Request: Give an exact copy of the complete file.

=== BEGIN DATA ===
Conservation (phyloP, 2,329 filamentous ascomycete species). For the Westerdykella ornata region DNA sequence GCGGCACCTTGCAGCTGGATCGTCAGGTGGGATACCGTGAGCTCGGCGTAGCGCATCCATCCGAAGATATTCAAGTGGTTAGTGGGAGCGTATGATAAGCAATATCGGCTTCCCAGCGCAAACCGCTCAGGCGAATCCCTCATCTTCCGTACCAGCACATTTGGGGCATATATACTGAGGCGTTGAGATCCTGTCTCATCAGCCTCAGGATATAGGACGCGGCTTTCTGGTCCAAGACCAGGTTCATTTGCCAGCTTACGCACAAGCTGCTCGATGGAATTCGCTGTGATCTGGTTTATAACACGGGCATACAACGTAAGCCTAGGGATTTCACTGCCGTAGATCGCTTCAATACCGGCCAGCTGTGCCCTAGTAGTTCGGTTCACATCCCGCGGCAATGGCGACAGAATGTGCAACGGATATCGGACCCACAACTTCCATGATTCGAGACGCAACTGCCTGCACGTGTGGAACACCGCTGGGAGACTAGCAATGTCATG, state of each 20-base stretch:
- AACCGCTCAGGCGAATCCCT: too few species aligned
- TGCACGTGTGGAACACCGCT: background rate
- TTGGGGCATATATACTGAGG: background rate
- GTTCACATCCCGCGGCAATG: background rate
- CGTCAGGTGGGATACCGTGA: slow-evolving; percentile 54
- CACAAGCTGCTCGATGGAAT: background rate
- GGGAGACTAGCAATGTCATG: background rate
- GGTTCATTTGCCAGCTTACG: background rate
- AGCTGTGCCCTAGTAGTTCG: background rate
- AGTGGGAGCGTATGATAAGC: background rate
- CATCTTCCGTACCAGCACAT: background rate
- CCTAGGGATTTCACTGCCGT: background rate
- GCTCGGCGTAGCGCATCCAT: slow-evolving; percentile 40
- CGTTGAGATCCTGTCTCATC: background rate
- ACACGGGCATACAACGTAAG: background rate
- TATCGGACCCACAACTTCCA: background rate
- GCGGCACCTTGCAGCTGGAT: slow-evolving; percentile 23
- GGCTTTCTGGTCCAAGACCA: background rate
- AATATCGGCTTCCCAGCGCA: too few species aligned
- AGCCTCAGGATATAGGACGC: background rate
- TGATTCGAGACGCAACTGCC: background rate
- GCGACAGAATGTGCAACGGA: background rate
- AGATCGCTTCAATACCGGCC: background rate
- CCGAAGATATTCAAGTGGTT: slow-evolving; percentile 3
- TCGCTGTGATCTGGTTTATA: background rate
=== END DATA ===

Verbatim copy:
Conservation (phyloP, 2,329 filamentous ascomycete species). For the Westerdykella ornata region DNA sequence GCGGCACCTTGCAGCTGGATCGTCAGGTGGGATACCGTGAGCTCGGCGTAGCGCATCCATCCGAAGATATTCAAGTGGTTAGTGGGAGCGTATGATAAGCAATATCGGCTTCCCAGCGCAAACCGCTCAGGCGAATCCCTCATCTTCCGTACCAGCACATTTGGGGCATATATACTGAGGCGTTGAGATCCTGTCTCATCAGCCTCAGGATATAGGACGCGGCTTTCTGGTCCAAGACCAGGTTCATTTGCCAGCTTACGCACAAGCTGCTCGATGGAATTCGCTGTGATCTGGTTTATAACACGGGCATACAACGTAAGCCTAGGGATTTCACTGCCGTAGATCGCTTCAATACCGGCCAGCTGTGCCCTAGTAGTTCGGTTCACATCCCGCGGCAATGGCGACAGAATGTGCAACGGATATCGGACCCACAACTTCCATGATTCGAGACGCAACTGCCTGCACGTGTGGAACACCGCTGGGAGACTAGCAATGTCATG, state of each 20-base stretch:
- AACCGCTCAGGCGAATCCCT: too few species aligned
- TGCACGTGTGGAACACCGCT: background rate
- TTGGGGCATATATACTGAGG: background rate
- GTTCACATCCCGCGGCAATG: background rate
- CGTCAGGTGGGATACCGTGA: slow-evolving; percentile 54
- CACAAGCTGCTCGATGGAAT: background rate
- GGGAGACTAGCAATGTCATG: background rate
- GGTTCATTTGCCAGCTTACG: background rate
- AGCTGTGCCCTAGTAGTTCG: background rate
- AGTGGGAGCGTATGATAAGC: background rate
- CATCTTCCGTACCAGCACAT: background rate
- CCTAGGGATTTCACTGCCGT: background rate
- GCTCGGCGTAGCGCATCCAT: slow-evolving; percentile 40
- CGTTGAGATCCTGTCTCATC: background rate
- ACACGGGCATACAACGTAAG: background rate
- TATCGGACCCACAACTTCCA: background rate
- GCGGCACCTTGCAGCTGGAT: slow-evolving; percentile 23
- GGCTTTCTGGTCCAAGACCA: background rate
- AATATCGGCTTCCCAGCGCA: too few species aligned
- AGCCTCAGGATATAGGACGC: background rate
- TGATTCGAGACGCAACTGCC: background rate
- GCGACAGAATGTGCAACGGA: background rate
- AGATCGCTTCAATACCGGCC: background rate
- CCGAAGATATTCAAGTGGTT: slow-evolving; percentile 3
- TCGCTGTGATCTGGTTTATA: background rate